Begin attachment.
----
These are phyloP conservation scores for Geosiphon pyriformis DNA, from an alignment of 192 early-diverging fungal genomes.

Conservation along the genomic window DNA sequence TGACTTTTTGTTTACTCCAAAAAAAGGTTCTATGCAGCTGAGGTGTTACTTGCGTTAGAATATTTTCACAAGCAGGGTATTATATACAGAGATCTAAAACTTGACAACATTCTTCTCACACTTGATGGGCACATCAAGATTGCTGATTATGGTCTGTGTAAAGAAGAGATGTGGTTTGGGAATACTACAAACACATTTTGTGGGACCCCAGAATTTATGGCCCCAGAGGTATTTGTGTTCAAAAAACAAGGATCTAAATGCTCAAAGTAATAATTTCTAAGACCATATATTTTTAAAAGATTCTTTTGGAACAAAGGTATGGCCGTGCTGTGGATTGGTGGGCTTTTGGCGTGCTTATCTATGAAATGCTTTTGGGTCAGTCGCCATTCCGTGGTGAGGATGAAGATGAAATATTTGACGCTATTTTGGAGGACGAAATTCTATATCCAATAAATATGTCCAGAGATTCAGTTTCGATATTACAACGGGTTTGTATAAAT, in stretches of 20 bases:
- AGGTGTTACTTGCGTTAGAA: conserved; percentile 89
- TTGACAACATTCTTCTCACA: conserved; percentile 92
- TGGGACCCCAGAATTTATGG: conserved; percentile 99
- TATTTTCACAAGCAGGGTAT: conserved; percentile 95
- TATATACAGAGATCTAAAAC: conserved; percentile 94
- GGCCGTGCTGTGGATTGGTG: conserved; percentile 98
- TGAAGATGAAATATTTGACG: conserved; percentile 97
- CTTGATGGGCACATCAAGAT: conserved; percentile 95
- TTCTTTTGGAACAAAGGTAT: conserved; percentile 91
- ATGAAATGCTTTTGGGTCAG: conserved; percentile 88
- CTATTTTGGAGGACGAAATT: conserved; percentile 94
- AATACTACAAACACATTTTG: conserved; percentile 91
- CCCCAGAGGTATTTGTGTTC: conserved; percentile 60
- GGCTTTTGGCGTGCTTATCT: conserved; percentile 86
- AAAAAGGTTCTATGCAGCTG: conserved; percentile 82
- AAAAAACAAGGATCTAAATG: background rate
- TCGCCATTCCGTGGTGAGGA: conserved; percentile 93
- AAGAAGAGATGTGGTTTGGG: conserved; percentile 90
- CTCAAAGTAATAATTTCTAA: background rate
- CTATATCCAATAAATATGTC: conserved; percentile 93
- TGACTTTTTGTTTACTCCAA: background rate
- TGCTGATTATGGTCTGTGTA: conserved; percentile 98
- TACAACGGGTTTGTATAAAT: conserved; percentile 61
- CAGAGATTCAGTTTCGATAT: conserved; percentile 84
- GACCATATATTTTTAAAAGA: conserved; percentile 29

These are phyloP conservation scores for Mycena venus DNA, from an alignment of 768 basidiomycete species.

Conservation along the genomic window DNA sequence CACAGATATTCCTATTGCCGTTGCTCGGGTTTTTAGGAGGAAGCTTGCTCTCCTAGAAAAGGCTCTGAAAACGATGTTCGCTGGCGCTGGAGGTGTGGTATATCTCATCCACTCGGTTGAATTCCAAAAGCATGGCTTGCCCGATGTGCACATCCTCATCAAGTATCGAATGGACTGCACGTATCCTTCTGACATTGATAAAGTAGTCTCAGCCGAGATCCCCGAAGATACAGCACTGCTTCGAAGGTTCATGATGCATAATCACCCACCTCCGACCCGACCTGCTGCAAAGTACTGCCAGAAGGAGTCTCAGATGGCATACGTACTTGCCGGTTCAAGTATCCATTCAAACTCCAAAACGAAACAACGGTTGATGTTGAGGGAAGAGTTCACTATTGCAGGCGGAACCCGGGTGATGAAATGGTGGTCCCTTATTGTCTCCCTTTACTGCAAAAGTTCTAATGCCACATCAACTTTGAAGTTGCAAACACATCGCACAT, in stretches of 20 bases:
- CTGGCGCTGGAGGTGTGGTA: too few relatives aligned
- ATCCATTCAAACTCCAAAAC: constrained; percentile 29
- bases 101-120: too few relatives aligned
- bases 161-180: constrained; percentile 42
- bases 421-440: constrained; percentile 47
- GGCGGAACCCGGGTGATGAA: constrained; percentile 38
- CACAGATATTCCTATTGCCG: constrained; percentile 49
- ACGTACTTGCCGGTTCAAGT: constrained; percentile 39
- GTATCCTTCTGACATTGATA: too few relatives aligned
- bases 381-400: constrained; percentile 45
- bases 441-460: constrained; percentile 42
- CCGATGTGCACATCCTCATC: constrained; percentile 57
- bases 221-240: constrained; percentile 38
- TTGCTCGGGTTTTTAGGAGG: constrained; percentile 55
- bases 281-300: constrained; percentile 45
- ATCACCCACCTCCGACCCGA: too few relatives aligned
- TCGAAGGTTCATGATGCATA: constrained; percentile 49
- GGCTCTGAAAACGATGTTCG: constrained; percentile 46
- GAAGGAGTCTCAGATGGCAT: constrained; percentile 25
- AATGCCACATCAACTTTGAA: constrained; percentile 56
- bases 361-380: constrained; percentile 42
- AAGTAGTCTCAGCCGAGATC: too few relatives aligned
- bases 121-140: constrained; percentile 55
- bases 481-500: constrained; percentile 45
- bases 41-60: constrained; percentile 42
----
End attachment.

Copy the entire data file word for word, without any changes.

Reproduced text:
These are phyloP conservation scores for Geosiphon pyriformis DNA, from an alignment of 192 early-diverging fungal genomes.

Conservation along the genomic window DNA sequence TGACTTTTTGTTTACTCCAAAAAAAGGTTCTATGCAGCTGAGGTGTTACTTGCGTTAGAATATTTTCACAAGCAGGGTATTATATACAGAGATCTAAAACTTGACAACATTCTTCTCACACTTGATGGGCACATCAAGATTGCTGATTATGGTCTGTGTAAAGAAGAGATGTGGTTTGGGAATACTACAAACACATTTTGTGGGACCCCAGAATTTATGGCCCCAGAGGTATTTGTGTTCAAAAAACAAGGATCTAAATGCTCAAAGTAATAATTTCTAAGACCATATATTTTTAAAAGATTCTTTTGGAACAAAGGTATGGCCGTGCTGTGGATTGGTGGGCTTTTGGCGTGCTTATCTATGAAATGCTTTTGGGTCAGTCGCCATTCCGTGGTGAGGATGAAGATGAAATATTTGACGCTATTTTGGAGGACGAAATTCTATATCCAATAAATATGTCCAGAGATTCAGTTTCGATATTACAACGGGTTTGTATAAAT, in stretches of 20 bases:
- AGGTGTTACTTGCGTTAGAA: conserved; percentile 89
- TTGACAACATTCTTCTCACA: conserved; percentile 92
- TGGGACCCCAGAATTTATGG: conserved; percentile 99
- TATTTTCACAAGCAGGGTAT: conserved; percentile 95
- TATATACAGAGATCTAAAAC: conserved; percentile 94
- GGCCGTGCTGTGGATTGGTG: conserved; percentile 98
- TGAAGATGAAATATTTGACG: conserved; percentile 97
- CTTGATGGGCACATCAAGAT: conserved; percentile 95
- TTCTTTTGGAACAAAGGTAT: conserved; percentile 91
- ATGAAATGCTTTTGGGTCAG: conserved; percentile 88
- CTATTTTGGAGGACGAAATT: conserved; percentile 94
- AATACTACAAACACATTTTG: conserved; percentile 91
- CCCCAGAGGTATTTGTGTTC: conserved; percentile 60
- GGCTTTTGGCGTGCTTATCT: conserved; percentile 86
- AAAAAGGTTCTATGCAGCTG: conserved; percentile 82
- AAAAAACAAGGATCTAAATG: background rate
- TCGCCATTCCGTGGTGAGGA: conserved; percentile 93
- AAGAAGAGATGTGGTTTGGG: conserved; percentile 90
- CTCAAAGTAATAATTTCTAA: background rate
- CTATATCCAATAAATATGTC: conserved; percentile 93
- TGACTTTTTGTTTACTCCAA: background rate
- TGCTGATTATGGTCTGTGTA: conserved; percentile 98
- TACAACGGGTTTGTATAAAT: conserved; percentile 61
- CAGAGATTCAGTTTCGATAT: conserved; percentile 84
- GACCATATATTTTTAAAAGA: conserved; percentile 29

These are phyloP conservation scores for Mycena venus DNA, from an alignment of 768 basidiomycete species.

Conservation along the genomic window DNA sequence CACAGATATTCCTATTGCCGTTGCTCGGGTTTTTAGGAGGAAGCTTGCTCTCCTAGAAAAGGCTCTGAAAACGATGTTCGCTGGCGCTGGAGGTGTGGTATATCTCATCCACTCGGTTGAATTCCAAAAGCATGGCTTGCCCGATGTGCACATCCTCATCAAGTATCGAATGGACTGCACGTATCCTTCTGACATTGATAAAGTAGTCTCAGCCGAGATCCCCGAAGATACAGCACTGCTTCGAAGGTTCATGATGCATAATCACCCACCTCCGACCCGACCTGCTGCAAAGTACTGCCAGAAGGAGTCTCAGATGGCATACGTACTTGCCGGTTCAAGTATCCATTCAAACTCCAAAACGAAACAACGGTTGATGTTGAGGGAAGAGTTCACTATTGCAGGCGGAACCCGGGTGATGAAATGGTGGTCCCTTATTGTCTCCCTTTACTGCAAAAGTTCTAATGCCACATCAACTTTGAAGTTGCAAACACATCGCACAT, in stretches of 20 bases:
- CTGGCGCTGGAGGTGTGGTA: too few relatives aligned
- ATCCATTCAAACTCCAAAAC: constrained; percentile 29
- bases 101-120: too few relatives aligned
- bases 161-180: constrained; percentile 42
- bases 421-440: constrained; percentile 47
- GGCGGAACCCGGGTGATGAA: constrained; percentile 38
- CACAGATATTCCTATTGCCG: constrained; percentile 49
- ACGTACTTGCCGGTTCAAGT: constrained; percentile 39
- GTATCCTTCTGACATTGATA: too few relatives aligned
- bases 381-400: constrained; percentile 45
- bases 441-460: constrained; percentile 42
- CCGATGTGCACATCCTCATC: constrained; percentile 57
- bases 221-240: constrained; percentile 38
- TTGCTCGGGTTTTTAGGAGG: constrained; percentile 55
- bases 281-300: constrained; percentile 45
- ATCACCCACCTCCGACCCGA: too few relatives aligned
- TCGAAGGTTCATGATGCATA: constrained; percentile 49
- GGCTCTGAAAACGATGTTCG: constrained; percentile 46
- GAAGGAGTCTCAGATGGCAT: constrained; percentile 25
- AATGCCACATCAACTTTGAA: constrained; percentile 56
- bases 361-380: constrained; percentile 42
- AAGTAGTCTCAGCCGAGATC: too few relatives aligned
- bases 121-140: constrained; percentile 55
- bases 481-500: constrained; percentile 45
- bases 41-60: constrained; percentile 42